In the following the invention will be described in greater detail by means of the preferred embodiments with reference to the accompanying drawings, in which
The basic idea of the invention is to use bit rate information when deciding on handover in a cellular communication system. The bit rate information refers, for example, to the bit rate provided to a mobile station (MS) by a cell in the system when the mobile station has a connection to the cell, a bit rate provided to the mobile station by at least one other cell (to which the mobile station does not necessarily have a connection) or a bit rate requested by the mobile station. Preferably the bit rate is throughput rate. The decision on handover may in turn comprise deciding on whether handover should be made, deciding on to which cell the mobile station handover should be made or deciding on when handover should be made, for example. In the following, a handover mechanism using bit rate information according to the invention is referred to as a bit rate sensitive handover or BSH.
The BSH enables cellular operators or service providers to define different handover profiles for different bit rate classes. According to one preferred embodiment of the invention a handover profile is defined such that the profile defines preferable cell(s) for each bit rate. The bit rate classes are preferably categorized according to the traffic classes specified for Radio Access Bearers. The handover profile may define the advisable target cell within different systems, for example GSM, WCDMA (Wide-band Code Division Multiple Access), etc. in a multilayered cell structure, based on the bit rates of the connections. The following table exemplifies the bit rate classification for handover decision-making purposes in the BSH handover approach. This classification can be done, for example, on the basis of Radio Access Bearer IDs requested by the mobile station, Transport Format Set Combination information structured on the basis of the requested RABs, and so on. The handover profile may also contain a location information category, for instance, the distance between the base station and the mobile station.
Cells/capacity shared for circuit switched domain (1)
Cells/capacity shared for low speed interactive data (2)
Cells/capacity shared for intermediate interactive data (3)
Cells/capacity shared for high speed interactive data (4)
Cells/capacity shared for large scale interactive data (5)
Rn . . . Rn + 1
Cells/capacity shared for hyper data bit rate services
Handover (branch addition) may occur in the time interval, during which the bit rate of the serving cell A is at its minimum acceptable level (t1). On the other hand, as is shown in the figure, at this point (t1) the bit rate provided by cell B is good enough to be measured and added to the bit rate provided by cell A. This is preferably done when soft/softer handover is used. At t3 on the other hand, the summed bit rate is close to the upper threshold, and if it exceeds the threshold it may cause undesirable interference to the system, and hence the signal of cell A (in terms of bit rate) is removed (branch deletion). In case of hard handover, and if the handover margin is used the signal (bit rate) of the cell A is preferably totally replaced by the signal (bit rate) of the cell B at the interval between t2 and t3.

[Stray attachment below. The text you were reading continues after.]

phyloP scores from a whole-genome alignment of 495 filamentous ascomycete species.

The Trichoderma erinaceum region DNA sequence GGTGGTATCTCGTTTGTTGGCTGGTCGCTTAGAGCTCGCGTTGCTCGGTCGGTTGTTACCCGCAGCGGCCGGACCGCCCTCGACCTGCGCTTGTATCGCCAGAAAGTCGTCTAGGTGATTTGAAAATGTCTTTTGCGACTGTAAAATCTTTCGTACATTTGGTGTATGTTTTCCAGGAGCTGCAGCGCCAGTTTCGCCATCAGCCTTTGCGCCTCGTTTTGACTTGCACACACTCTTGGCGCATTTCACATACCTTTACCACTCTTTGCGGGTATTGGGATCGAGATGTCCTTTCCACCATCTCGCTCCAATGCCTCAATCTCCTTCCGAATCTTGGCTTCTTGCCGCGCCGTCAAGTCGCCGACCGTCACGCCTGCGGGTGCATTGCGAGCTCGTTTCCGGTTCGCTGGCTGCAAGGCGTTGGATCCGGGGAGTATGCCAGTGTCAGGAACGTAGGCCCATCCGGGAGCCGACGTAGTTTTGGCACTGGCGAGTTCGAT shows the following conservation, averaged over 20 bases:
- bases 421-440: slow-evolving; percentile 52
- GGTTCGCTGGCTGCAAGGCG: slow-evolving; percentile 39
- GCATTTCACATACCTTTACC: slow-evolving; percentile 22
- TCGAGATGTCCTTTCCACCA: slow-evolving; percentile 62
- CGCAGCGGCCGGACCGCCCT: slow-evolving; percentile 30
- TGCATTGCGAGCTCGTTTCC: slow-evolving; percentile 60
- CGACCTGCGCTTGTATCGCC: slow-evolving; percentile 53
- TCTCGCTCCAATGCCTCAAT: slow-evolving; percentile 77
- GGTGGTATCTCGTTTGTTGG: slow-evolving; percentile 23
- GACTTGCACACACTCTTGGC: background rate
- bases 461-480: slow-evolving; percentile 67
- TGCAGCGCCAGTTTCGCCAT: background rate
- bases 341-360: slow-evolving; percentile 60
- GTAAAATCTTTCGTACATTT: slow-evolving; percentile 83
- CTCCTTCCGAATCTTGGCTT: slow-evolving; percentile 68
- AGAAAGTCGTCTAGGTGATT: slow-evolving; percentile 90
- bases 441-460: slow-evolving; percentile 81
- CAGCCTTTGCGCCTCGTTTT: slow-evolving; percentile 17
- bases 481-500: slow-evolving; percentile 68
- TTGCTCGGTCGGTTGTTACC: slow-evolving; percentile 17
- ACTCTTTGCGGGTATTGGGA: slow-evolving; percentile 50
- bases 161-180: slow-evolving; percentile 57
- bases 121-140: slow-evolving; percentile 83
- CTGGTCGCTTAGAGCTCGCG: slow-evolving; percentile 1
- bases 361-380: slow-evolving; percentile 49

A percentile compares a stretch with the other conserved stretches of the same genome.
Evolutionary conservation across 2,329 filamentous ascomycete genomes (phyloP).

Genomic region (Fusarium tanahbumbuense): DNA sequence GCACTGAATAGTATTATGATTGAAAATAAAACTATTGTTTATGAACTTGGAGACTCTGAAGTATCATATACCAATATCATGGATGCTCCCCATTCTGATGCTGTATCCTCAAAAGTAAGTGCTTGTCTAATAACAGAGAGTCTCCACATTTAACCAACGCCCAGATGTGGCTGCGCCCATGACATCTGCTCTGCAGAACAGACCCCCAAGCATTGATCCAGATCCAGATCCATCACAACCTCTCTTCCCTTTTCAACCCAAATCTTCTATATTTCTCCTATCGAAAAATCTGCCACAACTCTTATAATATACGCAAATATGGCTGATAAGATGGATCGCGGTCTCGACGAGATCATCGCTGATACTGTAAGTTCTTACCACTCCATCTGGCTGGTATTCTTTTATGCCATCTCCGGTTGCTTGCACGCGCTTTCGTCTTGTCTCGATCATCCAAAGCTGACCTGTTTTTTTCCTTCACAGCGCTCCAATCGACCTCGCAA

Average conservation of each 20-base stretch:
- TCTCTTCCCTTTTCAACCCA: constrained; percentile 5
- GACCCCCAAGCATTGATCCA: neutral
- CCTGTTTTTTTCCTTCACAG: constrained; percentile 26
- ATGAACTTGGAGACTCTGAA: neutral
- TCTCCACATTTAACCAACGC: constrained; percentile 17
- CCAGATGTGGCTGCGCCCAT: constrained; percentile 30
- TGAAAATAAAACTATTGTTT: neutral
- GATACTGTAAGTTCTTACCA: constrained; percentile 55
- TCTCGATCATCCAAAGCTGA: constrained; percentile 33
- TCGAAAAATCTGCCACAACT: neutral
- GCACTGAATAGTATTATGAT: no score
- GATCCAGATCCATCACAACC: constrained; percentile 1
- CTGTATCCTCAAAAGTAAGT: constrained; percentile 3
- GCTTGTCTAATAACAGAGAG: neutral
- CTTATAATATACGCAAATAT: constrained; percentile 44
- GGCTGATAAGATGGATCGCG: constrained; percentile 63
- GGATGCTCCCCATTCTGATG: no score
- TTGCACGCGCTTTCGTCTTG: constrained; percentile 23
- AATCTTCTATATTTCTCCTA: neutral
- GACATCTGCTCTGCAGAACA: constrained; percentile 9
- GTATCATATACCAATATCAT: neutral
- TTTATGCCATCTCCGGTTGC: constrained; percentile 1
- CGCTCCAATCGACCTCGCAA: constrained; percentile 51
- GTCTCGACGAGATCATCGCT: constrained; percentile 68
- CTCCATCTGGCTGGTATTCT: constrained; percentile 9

It is also possible to use other kinds of preconditions instead of the above described margin when deciding on when to perform handover. For example, it can be set that handover is performed when the bit rate provided by the first cell and/or the bit rate provided by the second cell is lower than a predetermined limit value, is higher than a predetermined limit value or is between two predetermined limit values.
It should be mentioned that cell A and cell B in the above examples can belong to either the same radio access system or to two different systems, like the GSM and WCDMA, without having any significance to the basic idea of the invention.
The BSH can be utilized in different situations and different systems in order to improve the overall performance of radio resource management in cellular systems.
As another example, let us assume that a mobile station MS3 with a high bit rate connection (including the requested connection) is camping at the micro cell D. It is further assumed that the high bit rate MS3 moves fast so that it causes inter-cell (micro-cell) handover too frequently, thus causing undesired signalling load to the system. Then it is handed over to the overlying macro cell A in order to decrease the signalling load due to the frequent handover execution. In this case the bit rate criterion may be used to ensure that the minimum bit rate can be provided by the macro cell A too. Alternatively, if there is a traffic reason handover in question and the entire bit rate cannot be supported via micro cell D because of radio resource scarcity, MS3 may be handed over to the neighbouring cell (e.g macro cell A). Moreover, the bit rate criterion can be used as a basis for providing partial loading approach. This means that the load of the home cell may be partially decreased according to the predefined handover profile in order to hand the mobile over to the macro-cell. Thus the blocking of the ongoing call can be avoided at the cost of the bit rate.
Still as another example, let us assume that a high speed mobile station MS2 is camping at the micro cell (B) and has a high bit rate radio connection via this cell. If the handover decision is made on the basis of the mobile motion, it would be handed over to the macro cell A in order to decrease the handover signalling load. Nevertheless, taking into account the handover profile of the connection and the interference situation in the radio access or cell, it may still be kept at the micro cell level to ensure that the QoS of the connection in terms of bit rate is met.
When considering the bit rate reason handover, it is beneficial to take the overall traffic distribution and the provided capacity into account within the network's coverage. The coverage could be planned in such a way that the high bit rate capacity is focused on the areas where it is mostly demanded. As a result, the high bit rate connections can be handed over to these areas if applicable. The high bit rate sub-areas can be supported by more transmission means such as Downlink Shared Channel (DSCH) or High Speed Downlink Packet Access (HSDPA). Then by utilizing the BSH the high bit rate connections can be switched to the cells which support such transmission techniques.